Skip to main content

Donald Fehr, executive director of the Major League Baseball Players Association, testifies before the House Oversight and Government Reform Committee, Tuesday, Jan. 15, 2008, on Capitol Hill in Washington. Fehr has been a man on the move since being named executive director of the NHL Players' Association.

Haraz N. Ghanbari

While the uproar over the NHL's latest serious head injury included the Prime Minister and the Sports Minister joining the debate, the executive director of the players' association said all sides should separate the noise from what needs to be done to make the game safer for its participants.

"Do people think things are actually more dangerous than they were a few years ago?" Donald Fehr said Wednesday. "Or is it the increased scrutiny [on head hits]which is causing us to hear a lot more about it?"

Fehr declined to comment directly on the hit by Boston Bruins defenceman Zdeno Chara that left Montreal Canadiens forward Max Pacioretty with a concussion and fractured neck vertebra, or on the NHL's decision not to suspend Chara.

Story continues below advertisement

Fehr, who spent 23 years as executive director of the Major League Baseball Players Association, has been with the NHLPA since last December. He said he is not yet knowledgeable enough about on-ice matters to comment on individual cases.

"I don't know enough about [Chara's hit]and haven't had a chance to talk to former players on staff and some current players to get their reactions to it, so I'm going to have to pass on that one," Fehr said.

However, he did say his preliminary inquiries indicated the design of the glass and the posts around the players' benches at the Bell Centre in Montreal may have played a role in Pacioretty's injuries. Chara rode Pacioretty into the boards along the benches and the Habs winger's head struck a padded post.

Other factors need to be considered as well, such as the recent history of hard feelings between the Bruins and Canadiens, Fehr said.

"It has been suggested to me that the location where this took place on the ice may have contributed to it, but I don't know that," he said. "Where you have increased scrutiny as things develop over time, where you have increased [media]coverage, where there have been really physical games between these teams, it doesn't surprise me that you get the increased focus."

The NHLPA is examining all aspects of the overall issue of hits to the head and concussions, Fehr said. Since the union is still putting together its own proposals, Fehr declined to identify them.

He also said the NHLPA will not be asking the general managers, whose annual meetings next week in Florida are expected to be devoted to this issue, to consider anything in particular.

Story continues below advertisement

At this point, it is expected the working group on concussions, which is a joint NHL-NHLPA committee of doctors and staff members, will ask the GMs to recommend a change in the concussion protocol for injured players.

The group is expected to recommend that a player suspected of having a concussion has to be cleared by a doctor after a dressing-room examination before he can return to play. At present, that clearance can be given on the bench by a trainer.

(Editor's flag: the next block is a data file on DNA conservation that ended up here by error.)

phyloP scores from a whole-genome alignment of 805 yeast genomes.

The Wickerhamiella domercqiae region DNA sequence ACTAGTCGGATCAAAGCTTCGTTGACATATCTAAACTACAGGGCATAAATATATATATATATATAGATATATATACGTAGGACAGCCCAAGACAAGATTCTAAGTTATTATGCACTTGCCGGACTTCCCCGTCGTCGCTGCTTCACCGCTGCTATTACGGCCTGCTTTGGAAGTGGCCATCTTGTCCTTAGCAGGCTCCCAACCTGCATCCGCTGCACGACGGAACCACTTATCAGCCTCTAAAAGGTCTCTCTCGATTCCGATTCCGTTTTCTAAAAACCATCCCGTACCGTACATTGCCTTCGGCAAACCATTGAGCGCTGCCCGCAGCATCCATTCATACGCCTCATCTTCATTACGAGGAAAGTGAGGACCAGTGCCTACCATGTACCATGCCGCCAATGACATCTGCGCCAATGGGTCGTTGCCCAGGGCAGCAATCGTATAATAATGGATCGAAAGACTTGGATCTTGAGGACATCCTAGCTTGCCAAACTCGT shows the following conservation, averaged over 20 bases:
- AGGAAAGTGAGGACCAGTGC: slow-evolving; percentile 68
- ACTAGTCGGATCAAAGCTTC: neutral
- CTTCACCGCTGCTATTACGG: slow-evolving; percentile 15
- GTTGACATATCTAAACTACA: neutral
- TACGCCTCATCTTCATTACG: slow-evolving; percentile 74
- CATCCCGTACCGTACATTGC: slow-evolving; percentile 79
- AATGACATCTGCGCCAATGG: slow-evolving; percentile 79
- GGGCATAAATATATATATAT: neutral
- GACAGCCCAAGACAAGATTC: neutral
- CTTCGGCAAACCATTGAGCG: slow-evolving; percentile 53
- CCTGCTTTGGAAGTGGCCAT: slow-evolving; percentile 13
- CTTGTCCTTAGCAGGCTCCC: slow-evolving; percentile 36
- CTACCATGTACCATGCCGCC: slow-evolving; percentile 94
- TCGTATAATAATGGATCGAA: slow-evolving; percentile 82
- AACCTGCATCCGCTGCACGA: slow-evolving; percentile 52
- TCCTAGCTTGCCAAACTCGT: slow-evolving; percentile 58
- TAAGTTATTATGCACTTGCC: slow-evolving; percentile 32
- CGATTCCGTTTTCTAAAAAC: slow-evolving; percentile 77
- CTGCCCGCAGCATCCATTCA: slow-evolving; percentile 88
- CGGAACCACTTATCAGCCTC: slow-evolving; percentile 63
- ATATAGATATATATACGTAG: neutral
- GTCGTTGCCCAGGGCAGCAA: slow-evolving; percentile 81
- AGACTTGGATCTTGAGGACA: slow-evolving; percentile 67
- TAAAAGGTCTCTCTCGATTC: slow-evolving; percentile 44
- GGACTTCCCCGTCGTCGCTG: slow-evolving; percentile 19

However, Fehr expects to discuss any additional union proposals with the NHL in advance of the annual meeting of the league's competition committee, which is comprised of players, GMs and owners. He would like to reach an agreement with the GMs on any changes before the committee meets in June.

All proposals for changes in rules or procedures, including any that come from the GMs' meetings, have to be approved by the competition committee before they can go to the league governors for final approval.

The role of a players' union is more than simply negotiating a collective agreement, Fehr said. It has a responsibility to "negotiate all terms of employment," he said, which includes health and safety issues, and to educate its members.

That is why players need to pay attention to things like the recent announcement that examination of the brain tissue of the late Bob Probert showed he had chronic traumatic encephalopathy. That made him the second former professional hockey player to be found with the degenerative disease. The first was Reggie Fleming, who suffered from dementia when he died in 2009.

Story continues below advertisement

"I have two separate reactions," Fehr said. "The institutional reaction is this is the kind of thing players need to know about and they need to pay attention to, which is distinct from any conclusions they draw.

"My personal reaction is whenever you have a study like that, it is a serious issue and you need to examine it and try to reach whatever conclusion can be fairly drawn from it."

Report an error
About the Author
Hockey columnist

A native of Wainfleet, Ont., David Shoalts joined The Globe in 1984 after working at the Calgary Herald, Calgary Sun and Toronto Sun. He graduated in 1978 from Conestoga College and also attended the University of Waterloo. More

Comments are closed

We have closed comments on this story for legal reasons. For more information on our commenting policies and how our community-based moderation works, please read our Community Guidelines and our Terms and Conditions.